My adult children live at home can I ask my ex for maintenance? 

My adult children are living at home and the cost of living crisis is piling on pressure – can I ask my ex-husband for maintenance?

My ex-husband and I have been divorced for 12 years and have two children. When we split up, we agreed he would pay me child maintenance until they were 18. 

My children are now 18 and 22 and both live at home. When the pandemic started my eldest at university had to come home but was still paying fees and accommodation.

They are both currently at home full-time and with the cost-of-living crisis my expenses have gone up. I have tried talking to my ex about this but haven’t got anywhere. Do I have the right to ask for support from him given the current economic conditions?

Home again: As adult children move home household costs go up, can you re-open a divorce settlement to help meet the additional expenses?

 Alex Anastasiou, a partner in the family law team at Fletcher Day says: I am sorry to hear about the pressures the current cost of living crisis is putting on your family. 

I can imagine it’s a shock to have two fully grown children living at home when you expected them to be financially independent by now.

However, this is a rather technical area of the law. Without knowing how the clauses were drafted in your divorce settlement or when maintenance precisely ended, for the younger child it is difficult to say. 

However, what I can say is that if there is an application for maintenance payments to be brought it will have to be by one or both children.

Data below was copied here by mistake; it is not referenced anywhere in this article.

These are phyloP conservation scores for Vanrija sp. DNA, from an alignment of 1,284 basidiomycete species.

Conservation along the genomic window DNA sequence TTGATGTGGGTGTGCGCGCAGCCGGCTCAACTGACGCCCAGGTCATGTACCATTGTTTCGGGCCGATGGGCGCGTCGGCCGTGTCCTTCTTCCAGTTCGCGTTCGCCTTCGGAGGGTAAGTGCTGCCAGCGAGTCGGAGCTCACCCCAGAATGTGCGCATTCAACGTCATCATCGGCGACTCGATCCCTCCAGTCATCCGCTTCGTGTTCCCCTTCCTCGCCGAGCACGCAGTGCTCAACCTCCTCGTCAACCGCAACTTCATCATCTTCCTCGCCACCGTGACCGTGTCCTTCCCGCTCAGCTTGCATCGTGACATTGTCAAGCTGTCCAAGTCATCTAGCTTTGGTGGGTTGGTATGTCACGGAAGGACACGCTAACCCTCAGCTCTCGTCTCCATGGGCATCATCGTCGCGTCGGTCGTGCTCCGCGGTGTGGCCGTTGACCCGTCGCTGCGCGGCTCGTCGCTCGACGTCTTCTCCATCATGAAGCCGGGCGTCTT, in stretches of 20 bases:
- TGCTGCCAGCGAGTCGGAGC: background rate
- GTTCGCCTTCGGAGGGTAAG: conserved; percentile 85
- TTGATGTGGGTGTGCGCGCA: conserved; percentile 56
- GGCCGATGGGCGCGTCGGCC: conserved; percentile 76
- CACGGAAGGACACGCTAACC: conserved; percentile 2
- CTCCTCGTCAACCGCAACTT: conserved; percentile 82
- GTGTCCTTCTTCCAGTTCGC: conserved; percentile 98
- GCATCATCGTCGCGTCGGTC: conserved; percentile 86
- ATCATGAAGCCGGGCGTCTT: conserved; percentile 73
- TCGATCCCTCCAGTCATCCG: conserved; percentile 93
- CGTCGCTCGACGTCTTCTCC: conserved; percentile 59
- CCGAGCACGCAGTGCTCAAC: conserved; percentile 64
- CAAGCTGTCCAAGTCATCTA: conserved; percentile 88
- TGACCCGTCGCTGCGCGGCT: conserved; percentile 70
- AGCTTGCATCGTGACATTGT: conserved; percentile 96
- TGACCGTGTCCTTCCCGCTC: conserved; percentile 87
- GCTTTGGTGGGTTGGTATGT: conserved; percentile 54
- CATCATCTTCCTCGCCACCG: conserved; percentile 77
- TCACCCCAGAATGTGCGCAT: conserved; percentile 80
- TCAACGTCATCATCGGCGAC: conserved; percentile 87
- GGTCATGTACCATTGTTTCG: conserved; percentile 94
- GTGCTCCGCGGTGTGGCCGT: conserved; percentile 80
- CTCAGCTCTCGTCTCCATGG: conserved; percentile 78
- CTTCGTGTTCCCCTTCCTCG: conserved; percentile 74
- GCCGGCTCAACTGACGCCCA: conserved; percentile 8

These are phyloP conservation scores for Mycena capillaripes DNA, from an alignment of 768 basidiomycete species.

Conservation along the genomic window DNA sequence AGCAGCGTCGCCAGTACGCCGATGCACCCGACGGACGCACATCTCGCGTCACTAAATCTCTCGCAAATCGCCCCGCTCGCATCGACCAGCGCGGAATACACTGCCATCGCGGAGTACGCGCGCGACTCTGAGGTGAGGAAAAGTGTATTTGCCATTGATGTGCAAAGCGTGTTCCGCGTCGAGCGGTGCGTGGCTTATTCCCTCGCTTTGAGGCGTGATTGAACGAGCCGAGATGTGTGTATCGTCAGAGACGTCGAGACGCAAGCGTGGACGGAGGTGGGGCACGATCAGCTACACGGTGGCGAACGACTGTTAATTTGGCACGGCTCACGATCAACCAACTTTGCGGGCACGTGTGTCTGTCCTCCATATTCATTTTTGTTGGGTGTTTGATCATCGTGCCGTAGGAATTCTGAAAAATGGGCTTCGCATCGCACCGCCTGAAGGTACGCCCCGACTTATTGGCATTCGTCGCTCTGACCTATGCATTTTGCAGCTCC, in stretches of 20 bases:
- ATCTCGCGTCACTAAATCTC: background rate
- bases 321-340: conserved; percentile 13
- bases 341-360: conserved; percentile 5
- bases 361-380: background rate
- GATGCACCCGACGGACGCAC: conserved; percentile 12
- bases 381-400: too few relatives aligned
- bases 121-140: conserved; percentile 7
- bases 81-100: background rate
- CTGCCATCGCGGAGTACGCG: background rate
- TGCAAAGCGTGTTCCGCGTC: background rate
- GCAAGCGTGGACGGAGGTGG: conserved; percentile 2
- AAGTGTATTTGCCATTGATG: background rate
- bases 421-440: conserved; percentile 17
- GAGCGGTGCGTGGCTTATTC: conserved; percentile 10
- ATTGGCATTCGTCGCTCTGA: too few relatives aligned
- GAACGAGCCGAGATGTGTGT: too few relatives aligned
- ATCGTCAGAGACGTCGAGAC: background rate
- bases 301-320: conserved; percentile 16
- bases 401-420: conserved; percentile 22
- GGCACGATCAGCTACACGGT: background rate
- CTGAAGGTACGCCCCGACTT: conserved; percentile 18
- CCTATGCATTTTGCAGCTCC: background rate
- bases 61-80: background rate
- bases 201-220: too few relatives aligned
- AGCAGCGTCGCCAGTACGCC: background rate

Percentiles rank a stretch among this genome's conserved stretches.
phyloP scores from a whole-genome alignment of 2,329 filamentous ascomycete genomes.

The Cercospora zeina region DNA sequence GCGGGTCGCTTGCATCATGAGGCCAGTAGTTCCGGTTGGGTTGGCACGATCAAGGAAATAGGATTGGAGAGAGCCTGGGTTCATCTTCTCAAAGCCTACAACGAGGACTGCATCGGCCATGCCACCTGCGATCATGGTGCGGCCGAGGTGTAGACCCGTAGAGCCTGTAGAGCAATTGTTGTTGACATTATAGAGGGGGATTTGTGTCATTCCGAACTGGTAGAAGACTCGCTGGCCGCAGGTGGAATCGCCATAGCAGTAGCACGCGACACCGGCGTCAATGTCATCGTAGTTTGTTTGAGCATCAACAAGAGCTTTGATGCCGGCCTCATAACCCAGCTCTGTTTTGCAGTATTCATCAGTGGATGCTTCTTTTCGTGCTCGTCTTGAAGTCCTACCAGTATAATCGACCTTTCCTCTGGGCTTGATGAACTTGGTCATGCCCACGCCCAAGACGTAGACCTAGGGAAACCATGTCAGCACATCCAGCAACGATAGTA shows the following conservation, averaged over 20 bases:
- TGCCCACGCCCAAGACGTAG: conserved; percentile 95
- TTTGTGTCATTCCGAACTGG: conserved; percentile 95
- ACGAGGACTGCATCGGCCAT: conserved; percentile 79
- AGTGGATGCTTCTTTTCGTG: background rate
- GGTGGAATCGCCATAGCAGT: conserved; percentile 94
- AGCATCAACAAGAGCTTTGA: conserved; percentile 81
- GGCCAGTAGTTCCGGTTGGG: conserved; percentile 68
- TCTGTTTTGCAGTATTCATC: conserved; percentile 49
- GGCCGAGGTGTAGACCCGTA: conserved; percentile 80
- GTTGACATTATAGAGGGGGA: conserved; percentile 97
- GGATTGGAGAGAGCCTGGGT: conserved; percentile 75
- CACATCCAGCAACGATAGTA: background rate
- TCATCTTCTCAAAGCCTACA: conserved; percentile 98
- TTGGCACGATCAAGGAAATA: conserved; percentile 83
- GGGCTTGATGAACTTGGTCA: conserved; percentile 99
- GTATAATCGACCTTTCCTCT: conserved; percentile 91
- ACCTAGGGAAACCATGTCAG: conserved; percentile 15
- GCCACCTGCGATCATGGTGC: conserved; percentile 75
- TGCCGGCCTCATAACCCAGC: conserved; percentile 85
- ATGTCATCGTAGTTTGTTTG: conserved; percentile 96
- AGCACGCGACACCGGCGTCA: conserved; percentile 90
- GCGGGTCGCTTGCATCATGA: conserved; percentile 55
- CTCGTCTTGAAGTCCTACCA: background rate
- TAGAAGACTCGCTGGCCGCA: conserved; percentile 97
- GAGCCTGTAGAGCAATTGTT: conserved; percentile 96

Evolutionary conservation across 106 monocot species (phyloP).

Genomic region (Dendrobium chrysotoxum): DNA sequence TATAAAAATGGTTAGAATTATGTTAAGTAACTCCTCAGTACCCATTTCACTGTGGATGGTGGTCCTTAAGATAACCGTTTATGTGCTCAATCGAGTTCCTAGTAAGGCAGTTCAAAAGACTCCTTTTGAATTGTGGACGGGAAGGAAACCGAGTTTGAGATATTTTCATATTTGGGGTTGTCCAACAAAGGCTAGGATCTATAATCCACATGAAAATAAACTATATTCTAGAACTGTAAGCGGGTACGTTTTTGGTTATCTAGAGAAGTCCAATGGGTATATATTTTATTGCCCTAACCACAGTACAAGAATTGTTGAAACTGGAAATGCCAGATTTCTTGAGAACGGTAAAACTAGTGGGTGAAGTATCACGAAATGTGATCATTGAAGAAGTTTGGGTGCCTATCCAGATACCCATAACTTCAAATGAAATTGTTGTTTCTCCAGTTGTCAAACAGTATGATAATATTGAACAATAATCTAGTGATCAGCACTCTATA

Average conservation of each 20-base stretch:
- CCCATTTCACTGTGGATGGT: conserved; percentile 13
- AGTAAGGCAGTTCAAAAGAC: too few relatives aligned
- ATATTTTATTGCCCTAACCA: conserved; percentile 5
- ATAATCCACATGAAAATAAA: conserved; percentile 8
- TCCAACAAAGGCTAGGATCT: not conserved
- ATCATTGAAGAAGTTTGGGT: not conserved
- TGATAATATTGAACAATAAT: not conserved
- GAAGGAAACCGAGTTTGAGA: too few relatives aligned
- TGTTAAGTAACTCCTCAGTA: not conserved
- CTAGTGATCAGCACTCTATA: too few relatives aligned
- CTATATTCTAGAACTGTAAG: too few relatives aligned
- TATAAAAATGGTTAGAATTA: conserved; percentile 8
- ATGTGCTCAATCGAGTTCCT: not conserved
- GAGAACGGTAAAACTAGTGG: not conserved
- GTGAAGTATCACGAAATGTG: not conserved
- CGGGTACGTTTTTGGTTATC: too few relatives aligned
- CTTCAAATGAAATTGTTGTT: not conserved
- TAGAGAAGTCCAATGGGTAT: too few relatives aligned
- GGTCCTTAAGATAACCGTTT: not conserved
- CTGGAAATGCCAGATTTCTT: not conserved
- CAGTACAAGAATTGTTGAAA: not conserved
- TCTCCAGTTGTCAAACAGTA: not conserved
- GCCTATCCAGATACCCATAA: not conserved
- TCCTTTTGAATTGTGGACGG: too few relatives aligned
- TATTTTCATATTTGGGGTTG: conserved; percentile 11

If the order for payment expires after the child’s 18 birthday, then unfortunately neither the parent nor child will be able to bring an application once the child has attained the age of 18.

Sometimes divorce settlements include child payments for tertiary education, or these agreements can be added later if both parties agree. However, these can only be amended before the agreement comes to an end.

In your case this would be ahead of the children’s eighteenth birthdays. Some arrangements include the provision of funding to cover a degree with a gap year. 

Usually, tuition fees, rent, and potentially a modest living allowance can be allowed for, but that will depend on the discretion of the judge on what they deem would be fair given the circumstances.

If your children wanted to bring an application themselves then they would require their own professional advice and it would be an application to both your ex-husband and you as both parents have an obligation of care.

However, parents are usually involved in an application for a change and a professional adviser’s role is usually with them when they obtain a financial order or funding order or obtained and variation before the 18th birthday, but it must be justifiable.

As both your children are now over 18 I’m afraid your best option is to approach your ex personally to ask if he can help with your costs.